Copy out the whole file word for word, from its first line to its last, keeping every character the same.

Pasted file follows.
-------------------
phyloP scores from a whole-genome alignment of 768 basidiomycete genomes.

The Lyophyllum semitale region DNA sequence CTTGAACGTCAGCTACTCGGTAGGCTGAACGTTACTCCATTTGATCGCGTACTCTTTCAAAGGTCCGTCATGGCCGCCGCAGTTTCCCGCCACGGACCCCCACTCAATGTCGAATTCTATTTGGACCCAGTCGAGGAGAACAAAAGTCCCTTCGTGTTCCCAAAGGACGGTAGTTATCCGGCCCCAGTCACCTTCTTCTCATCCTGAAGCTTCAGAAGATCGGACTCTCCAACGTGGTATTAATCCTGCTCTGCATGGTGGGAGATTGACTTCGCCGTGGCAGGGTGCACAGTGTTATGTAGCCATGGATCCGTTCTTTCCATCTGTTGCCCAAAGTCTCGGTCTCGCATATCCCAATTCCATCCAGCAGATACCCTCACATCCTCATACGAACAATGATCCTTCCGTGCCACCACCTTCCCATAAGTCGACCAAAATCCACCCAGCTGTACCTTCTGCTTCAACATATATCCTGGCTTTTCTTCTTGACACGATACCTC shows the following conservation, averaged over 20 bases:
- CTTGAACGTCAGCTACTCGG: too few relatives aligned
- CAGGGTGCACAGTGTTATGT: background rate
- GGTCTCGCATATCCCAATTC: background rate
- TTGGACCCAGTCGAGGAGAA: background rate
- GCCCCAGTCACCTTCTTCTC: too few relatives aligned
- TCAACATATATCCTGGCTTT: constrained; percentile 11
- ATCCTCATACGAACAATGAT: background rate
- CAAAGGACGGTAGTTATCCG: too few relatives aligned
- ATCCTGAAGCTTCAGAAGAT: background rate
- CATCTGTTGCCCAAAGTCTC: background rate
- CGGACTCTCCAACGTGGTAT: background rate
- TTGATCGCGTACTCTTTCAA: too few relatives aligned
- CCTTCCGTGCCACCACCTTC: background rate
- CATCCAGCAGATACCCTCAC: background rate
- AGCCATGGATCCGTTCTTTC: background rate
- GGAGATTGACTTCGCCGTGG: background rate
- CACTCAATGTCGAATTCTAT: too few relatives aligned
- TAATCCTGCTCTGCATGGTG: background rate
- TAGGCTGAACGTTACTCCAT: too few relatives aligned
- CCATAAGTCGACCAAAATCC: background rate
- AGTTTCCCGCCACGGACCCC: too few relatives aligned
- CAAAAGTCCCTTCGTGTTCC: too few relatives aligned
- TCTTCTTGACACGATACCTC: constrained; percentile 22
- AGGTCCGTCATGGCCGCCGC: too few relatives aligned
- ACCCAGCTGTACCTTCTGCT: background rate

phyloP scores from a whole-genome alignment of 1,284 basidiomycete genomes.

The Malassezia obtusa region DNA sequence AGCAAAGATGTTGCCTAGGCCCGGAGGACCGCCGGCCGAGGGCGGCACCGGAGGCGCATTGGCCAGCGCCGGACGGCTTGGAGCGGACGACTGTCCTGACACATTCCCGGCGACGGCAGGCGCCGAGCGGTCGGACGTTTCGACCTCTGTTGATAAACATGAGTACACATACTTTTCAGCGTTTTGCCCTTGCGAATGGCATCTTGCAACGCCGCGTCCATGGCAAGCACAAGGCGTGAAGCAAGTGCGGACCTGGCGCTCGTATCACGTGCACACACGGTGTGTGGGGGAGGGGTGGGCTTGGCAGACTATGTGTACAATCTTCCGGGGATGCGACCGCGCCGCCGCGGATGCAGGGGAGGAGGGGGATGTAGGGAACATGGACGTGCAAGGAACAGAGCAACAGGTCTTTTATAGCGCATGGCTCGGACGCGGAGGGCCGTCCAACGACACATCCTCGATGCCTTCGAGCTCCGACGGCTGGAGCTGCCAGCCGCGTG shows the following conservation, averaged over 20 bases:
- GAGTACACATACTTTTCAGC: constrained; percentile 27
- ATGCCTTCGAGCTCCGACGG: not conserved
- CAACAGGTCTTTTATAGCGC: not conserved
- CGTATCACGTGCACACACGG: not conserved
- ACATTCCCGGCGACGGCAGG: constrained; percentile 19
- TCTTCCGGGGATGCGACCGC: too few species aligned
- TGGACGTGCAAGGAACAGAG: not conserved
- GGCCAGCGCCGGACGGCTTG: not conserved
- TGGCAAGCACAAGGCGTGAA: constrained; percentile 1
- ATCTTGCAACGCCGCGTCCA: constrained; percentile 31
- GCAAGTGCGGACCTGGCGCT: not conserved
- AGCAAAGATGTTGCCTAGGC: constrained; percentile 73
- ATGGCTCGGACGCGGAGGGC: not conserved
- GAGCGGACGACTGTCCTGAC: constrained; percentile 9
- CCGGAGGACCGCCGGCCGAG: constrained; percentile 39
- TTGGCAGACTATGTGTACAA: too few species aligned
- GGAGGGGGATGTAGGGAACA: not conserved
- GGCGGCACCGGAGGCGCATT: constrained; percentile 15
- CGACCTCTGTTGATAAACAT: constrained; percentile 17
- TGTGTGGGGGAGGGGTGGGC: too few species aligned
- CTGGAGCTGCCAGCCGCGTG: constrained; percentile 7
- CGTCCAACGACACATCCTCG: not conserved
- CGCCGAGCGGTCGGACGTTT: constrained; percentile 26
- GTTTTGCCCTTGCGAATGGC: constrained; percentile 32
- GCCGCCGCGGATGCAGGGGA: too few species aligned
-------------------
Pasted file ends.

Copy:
phyloP scores from a whole-genome alignment of 768 basidiomycete genomes.

The Lyophyllum semitale region DNA sequence CTTGAACGTCAGCTACTCGGTAGGCTGAACGTTACTCCATTTGATCGCGTACTCTTTCAAAGGTCCGTCATGGCCGCCGCAGTTTCCCGCCACGGACCCCCACTCAATGTCGAATTCTATTTGGACCCAGTCGAGGAGAACAAAAGTCCCTTCGTGTTCCCAAAGGACGGTAGTTATCCGGCCCCAGTCACCTTCTTCTCATCCTGAAGCTTCAGAAGATCGGACTCTCCAACGTGGTATTAATCCTGCTCTGCATGGTGGGAGATTGACTTCGCCGTGGCAGGGTGCACAGTGTTATGTAGCCATGGATCCGTTCTTTCCATCTGTTGCCCAAAGTCTCGGTCTCGCATATCCCAATTCCATCCAGCAGATACCCTCACATCCTCATACGAACAATGATCCTTCCGTGCCACCACCTTCCCATAAGTCGACCAAAATCCACCCAGCTGTACCTTCTGCTTCAACATATATCCTGGCTTTTCTTCTTGACACGATACCTC shows the following conservation, averaged over 20 bases:
- CTTGAACGTCAGCTACTCGG: too few relatives aligned
- CAGGGTGCACAGTGTTATGT: background rate
- GGTCTCGCATATCCCAATTC: background rate
- TTGGACCCAGTCGAGGAGAA: background rate
- GCCCCAGTCACCTTCTTCTC: too few relatives aligned
- TCAACATATATCCTGGCTTT: constrained; percentile 11
- ATCCTCATACGAACAATGAT: background rate
- CAAAGGACGGTAGTTATCCG: too few relatives aligned
- ATCCTGAAGCTTCAGAAGAT: background rate
- CATCTGTTGCCCAAAGTCTC: background rate
- CGGACTCTCCAACGTGGTAT: background rate
- TTGATCGCGTACTCTTTCAA: too few relatives aligned
- CCTTCCGTGCCACCACCTTC: background rate
- CATCCAGCAGATACCCTCAC: background rate
- AGCCATGGATCCGTTCTTTC: background rate
- GGAGATTGACTTCGCCGTGG: background rate
- CACTCAATGTCGAATTCTAT: too few relatives aligned
- TAATCCTGCTCTGCATGGTG: background rate
- TAGGCTGAACGTTACTCCAT: too few relatives aligned
- CCATAAGTCGACCAAAATCC: background rate
- AGTTTCCCGCCACGGACCCC: too few relatives aligned
- CAAAAGTCCCTTCGTGTTCC: too few relatives aligned
- TCTTCTTGACACGATACCTC: constrained; percentile 22
- AGGTCCGTCATGGCCGCCGC: too few relatives aligned
- ACCCAGCTGTACCTTCTGCT: background rate

phyloP scores from a whole-genome alignment of 1,284 basidiomycete genomes.

The Malassezia obtusa region DNA sequence AGCAAAGATGTTGCCTAGGCCCGGAGGACCGCCGGCCGAGGGCGGCACCGGAGGCGCATTGGCCAGCGCCGGACGGCTTGGAGCGGACGACTGTCCTGACACATTCCCGGCGACGGCAGGCGCCGAGCGGTCGGACGTTTCGACCTCTGTTGATAAACATGAGTACACATACTTTTCAGCGTTTTGCCCTTGCGAATGGCATCTTGCAACGCCGCGTCCATGGCAAGCACAAGGCGTGAAGCAAGTGCGGACCTGGCGCTCGTATCACGTGCACACACGGTGTGTGGGGGAGGGGTGGGCTTGGCAGACTATGTGTACAATCTTCCGGGGATGCGACCGCGCCGCCGCGGATGCAGGGGAGGAGGGGGATGTAGGGAACATGGACGTGCAAGGAACAGAGCAACAGGTCTTTTATAGCGCATGGCTCGGACGCGGAGGGCCGTCCAACGACACATCCTCGATGCCTTCGAGCTCCGACGGCTGGAGCTGCCAGCCGCGTG shows the following conservation, averaged over 20 bases:
- GAGTACACATACTTTTCAGC: constrained; percentile 27
- ATGCCTTCGAGCTCCGACGG: not conserved
- CAACAGGTCTTTTATAGCGC: not conserved
- CGTATCACGTGCACACACGG: not conserved
- ACATTCCCGGCGACGGCAGG: constrained; percentile 19
- TCTTCCGGGGATGCGACCGC: too few species aligned
- TGGACGTGCAAGGAACAGAG: not conserved
- GGCCAGCGCCGGACGGCTTG: not conserved
- TGGCAAGCACAAGGCGTGAA: constrained; percentile 1
- ATCTTGCAACGCCGCGTCCA: constrained; percentile 31
- GCAAGTGCGGACCTGGCGCT: not conserved
- AGCAAAGATGTTGCCTAGGC: constrained; percentile 73
- ATGGCTCGGACGCGGAGGGC: not conserved
- GAGCGGACGACTGTCCTGAC: constrained; percentile 9
- CCGGAGGACCGCCGGCCGAG: constrained; percentile 39
- TTGGCAGACTATGTGTACAA: too few species aligned
- GGAGGGGGATGTAGGGAACA: not conserved
- GGCGGCACCGGAGGCGCATT: constrained; percentile 15
- CGACCTCTGTTGATAAACAT: constrained; percentile 17
- TGTGTGGGGGAGGGGTGGGC: too few species aligned
- CTGGAGCTGCCAGCCGCGTG: constrained; percentile 7
- CGTCCAACGACACATCCTCG: not conserved
- CGCCGAGCGGTCGGACGTTT: constrained; percentile 26
- GTTTTGCCCTTGCGAATGGC: constrained; percentile 32
- GCCGCCGCGGATGCAGGGGA: too few species aligned